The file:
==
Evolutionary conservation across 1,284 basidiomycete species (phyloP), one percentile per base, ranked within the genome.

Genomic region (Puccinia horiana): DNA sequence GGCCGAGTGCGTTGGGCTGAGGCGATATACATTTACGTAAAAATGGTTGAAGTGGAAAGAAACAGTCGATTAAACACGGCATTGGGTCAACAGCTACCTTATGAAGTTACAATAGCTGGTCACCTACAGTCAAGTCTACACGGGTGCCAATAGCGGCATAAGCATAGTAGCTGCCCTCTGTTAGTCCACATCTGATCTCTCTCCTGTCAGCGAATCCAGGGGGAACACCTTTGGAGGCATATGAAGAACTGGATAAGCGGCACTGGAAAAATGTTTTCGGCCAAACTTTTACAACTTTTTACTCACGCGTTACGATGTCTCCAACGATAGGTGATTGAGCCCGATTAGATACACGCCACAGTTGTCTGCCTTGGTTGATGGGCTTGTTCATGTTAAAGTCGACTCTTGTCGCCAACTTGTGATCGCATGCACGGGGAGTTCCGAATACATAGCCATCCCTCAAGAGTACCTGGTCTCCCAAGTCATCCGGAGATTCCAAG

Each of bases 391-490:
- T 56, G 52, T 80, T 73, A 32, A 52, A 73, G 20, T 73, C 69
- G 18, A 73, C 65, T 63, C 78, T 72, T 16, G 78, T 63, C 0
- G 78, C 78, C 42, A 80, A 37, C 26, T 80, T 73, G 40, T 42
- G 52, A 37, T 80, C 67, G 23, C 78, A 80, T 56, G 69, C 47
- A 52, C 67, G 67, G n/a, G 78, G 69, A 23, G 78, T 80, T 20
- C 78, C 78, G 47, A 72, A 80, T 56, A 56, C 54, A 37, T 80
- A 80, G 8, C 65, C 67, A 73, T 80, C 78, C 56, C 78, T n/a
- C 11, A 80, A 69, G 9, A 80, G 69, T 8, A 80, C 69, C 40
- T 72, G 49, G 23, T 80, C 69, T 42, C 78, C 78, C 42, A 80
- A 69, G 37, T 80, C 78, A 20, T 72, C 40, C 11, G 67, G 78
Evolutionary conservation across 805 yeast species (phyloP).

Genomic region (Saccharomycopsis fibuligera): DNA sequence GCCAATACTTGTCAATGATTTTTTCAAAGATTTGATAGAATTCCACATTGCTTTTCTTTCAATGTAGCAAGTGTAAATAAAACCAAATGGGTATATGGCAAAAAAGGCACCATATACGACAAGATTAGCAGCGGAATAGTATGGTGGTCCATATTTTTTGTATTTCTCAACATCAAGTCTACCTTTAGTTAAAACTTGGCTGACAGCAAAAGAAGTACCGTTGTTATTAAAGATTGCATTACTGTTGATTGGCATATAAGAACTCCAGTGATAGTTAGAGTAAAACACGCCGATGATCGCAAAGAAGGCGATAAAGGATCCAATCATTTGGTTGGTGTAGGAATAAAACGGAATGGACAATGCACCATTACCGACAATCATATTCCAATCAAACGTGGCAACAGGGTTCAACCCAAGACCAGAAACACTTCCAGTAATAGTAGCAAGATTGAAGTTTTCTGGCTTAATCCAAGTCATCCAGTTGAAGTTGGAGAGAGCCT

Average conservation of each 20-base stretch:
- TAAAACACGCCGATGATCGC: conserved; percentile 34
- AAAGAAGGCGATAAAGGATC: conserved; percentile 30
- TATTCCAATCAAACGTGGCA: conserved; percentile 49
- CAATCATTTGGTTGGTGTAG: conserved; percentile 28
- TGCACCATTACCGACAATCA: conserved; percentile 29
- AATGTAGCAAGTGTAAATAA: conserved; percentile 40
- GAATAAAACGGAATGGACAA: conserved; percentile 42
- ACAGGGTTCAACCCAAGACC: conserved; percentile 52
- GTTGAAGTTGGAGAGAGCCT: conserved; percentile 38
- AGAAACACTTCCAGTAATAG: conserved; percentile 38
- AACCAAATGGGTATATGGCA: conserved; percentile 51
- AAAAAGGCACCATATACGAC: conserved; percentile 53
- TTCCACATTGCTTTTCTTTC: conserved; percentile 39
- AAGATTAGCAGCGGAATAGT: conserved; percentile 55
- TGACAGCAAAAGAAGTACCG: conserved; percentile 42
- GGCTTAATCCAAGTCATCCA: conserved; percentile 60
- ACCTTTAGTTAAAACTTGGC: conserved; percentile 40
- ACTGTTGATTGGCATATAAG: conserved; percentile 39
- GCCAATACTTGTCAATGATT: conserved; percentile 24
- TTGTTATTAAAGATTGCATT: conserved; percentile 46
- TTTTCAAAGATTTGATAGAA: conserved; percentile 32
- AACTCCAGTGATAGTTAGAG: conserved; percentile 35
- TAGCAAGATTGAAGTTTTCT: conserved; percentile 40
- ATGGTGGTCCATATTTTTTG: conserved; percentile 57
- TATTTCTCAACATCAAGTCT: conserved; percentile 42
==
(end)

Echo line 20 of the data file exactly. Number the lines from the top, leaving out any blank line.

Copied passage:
- CAATCATTTGGTTGGTGTAG: conserved; percentile 28